Seahorse XF Cell Mito Stress Test was performed to measure the effect of chemotherapeutic drugs on mitochondrial OCR and ECAR using an extracellular flux analyzer (Seahorse Bioscience). Each well of the XF96 cell culture plates was coated with Corning Cell-Tak cell and tissue adhesive in accordance with the manufacturer’s instructions. T cells were treated in 6-well tissue culture plate with different drugs and cells were transferred to 15ml tubes, centrifuged at 1200g for 5 minutes. Cell pellets were then resuspended in XF assay medium (nonbuffered RPMI 1640) containing 5.5 mM glucose, 2 mM l-glutamine, and 1 mM sodium pyruvate (pH 7.4), counted and seeded in an XF 96-well plate leaving the 4 corner wells as blank. The microplate was then centrifuged at 1000g for 5 minutes and incubated in standard culture conditions for 45 minutes for the proper attachment of the cells. The plate was then transferred into a 37°C non-CO2 incubator for at least 60 minutes before running the assay. Prior to the day of the assay the Agilent seahorse XFe96 sensor cartridge was hydrated in accordance with the manufacturer’s instructions. On the day of the assay, the hydrated cartridge was calibrated (∼30 minutes). After the calibration was done, the cell plate was loaded in the flux analyzer for running the assay. Mitochondrial functions were measured under basal conditions and in response to mitochondrial inhibitors oligomycin (inhibitor of ATP synthase), carbonyl cyanide-4 (trifluoromethoxy) phenylhydrazone (FCCP) (mitochondrial oxidative phosphorylation uncoupler), and rotenone with Antimycin-A (inhibitor of complex I and III, respectively) (Sigma-Aldrich, St. Louis, MO). All activities were normalized to the number of cells present in the wells for each treatment groups.17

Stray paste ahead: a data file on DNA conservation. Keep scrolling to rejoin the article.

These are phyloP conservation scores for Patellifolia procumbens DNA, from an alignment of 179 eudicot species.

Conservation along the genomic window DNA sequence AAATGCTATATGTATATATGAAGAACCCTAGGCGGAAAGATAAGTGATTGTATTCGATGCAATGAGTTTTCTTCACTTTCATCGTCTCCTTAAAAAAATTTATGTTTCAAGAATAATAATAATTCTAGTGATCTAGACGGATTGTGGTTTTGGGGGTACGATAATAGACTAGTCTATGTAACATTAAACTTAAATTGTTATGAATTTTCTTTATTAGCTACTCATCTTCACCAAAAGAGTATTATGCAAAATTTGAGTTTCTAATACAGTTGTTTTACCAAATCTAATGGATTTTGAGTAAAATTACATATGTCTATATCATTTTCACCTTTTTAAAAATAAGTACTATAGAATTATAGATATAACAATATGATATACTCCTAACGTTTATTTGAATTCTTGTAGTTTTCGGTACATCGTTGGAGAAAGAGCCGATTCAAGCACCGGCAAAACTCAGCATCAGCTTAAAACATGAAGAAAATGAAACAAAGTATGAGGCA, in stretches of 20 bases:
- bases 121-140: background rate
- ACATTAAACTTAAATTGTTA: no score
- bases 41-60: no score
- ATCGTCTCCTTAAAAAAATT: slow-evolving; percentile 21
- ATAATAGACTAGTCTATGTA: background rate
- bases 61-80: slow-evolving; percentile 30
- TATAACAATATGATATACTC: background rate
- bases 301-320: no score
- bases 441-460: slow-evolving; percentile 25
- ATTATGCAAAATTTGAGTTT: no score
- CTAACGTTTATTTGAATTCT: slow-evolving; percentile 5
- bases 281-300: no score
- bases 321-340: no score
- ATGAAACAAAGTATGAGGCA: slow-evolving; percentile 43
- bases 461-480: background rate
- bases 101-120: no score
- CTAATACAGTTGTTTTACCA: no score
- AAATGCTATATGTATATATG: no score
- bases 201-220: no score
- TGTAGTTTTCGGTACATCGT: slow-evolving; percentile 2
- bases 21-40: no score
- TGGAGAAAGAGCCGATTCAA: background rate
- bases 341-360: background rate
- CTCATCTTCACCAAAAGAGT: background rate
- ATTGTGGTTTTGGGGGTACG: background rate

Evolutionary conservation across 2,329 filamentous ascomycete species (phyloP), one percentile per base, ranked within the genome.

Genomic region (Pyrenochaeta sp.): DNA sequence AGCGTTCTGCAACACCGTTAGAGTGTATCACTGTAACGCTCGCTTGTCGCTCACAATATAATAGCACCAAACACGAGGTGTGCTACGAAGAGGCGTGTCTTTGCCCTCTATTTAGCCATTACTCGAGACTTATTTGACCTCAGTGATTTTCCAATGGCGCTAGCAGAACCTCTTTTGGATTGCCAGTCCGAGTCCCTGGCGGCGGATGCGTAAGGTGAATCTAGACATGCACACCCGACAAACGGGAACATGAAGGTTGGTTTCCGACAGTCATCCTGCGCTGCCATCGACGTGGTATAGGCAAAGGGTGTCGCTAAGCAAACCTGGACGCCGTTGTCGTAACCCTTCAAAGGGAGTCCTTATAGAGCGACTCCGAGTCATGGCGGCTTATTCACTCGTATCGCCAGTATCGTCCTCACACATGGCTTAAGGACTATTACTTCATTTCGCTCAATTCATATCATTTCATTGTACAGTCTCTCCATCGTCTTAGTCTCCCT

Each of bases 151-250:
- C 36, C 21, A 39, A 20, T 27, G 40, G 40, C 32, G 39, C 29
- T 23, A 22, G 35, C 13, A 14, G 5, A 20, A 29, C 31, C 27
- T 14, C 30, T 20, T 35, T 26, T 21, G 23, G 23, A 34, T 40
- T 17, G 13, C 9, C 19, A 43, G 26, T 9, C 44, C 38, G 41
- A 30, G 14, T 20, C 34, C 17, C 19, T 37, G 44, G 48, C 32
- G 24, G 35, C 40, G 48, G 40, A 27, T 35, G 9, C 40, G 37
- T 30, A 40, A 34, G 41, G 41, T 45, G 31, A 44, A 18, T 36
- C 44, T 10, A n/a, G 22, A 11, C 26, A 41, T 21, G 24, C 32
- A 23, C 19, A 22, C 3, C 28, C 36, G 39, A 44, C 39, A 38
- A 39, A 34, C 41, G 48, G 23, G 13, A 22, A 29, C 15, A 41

Citrate synthase activity measurement

Citrate synthase (CS) is the initial enzyme of the tricarboxylic acid (TCA) cycle and an exclusive marker of the mitochondrial matrix. CS activity was determined in cell lysates using a Citrate Synthase Assay Kit (Sigma-Aldrich, St. Louis, MO). Total protein was determined by the method of Bradford, and the protein concentration of all samples was equalized. Citrate synthase activity was determined based on the formation of yellow color 5-thio-2-nitrobenzoic acid (TNB) and measured at a wavelength of 412 nm at 25°C on a spectrophotometer (Benchmark Plus Microplate Spectrophotometer; BioRad) according to the manufacturer’s protocol.

Glucose and lactate analysis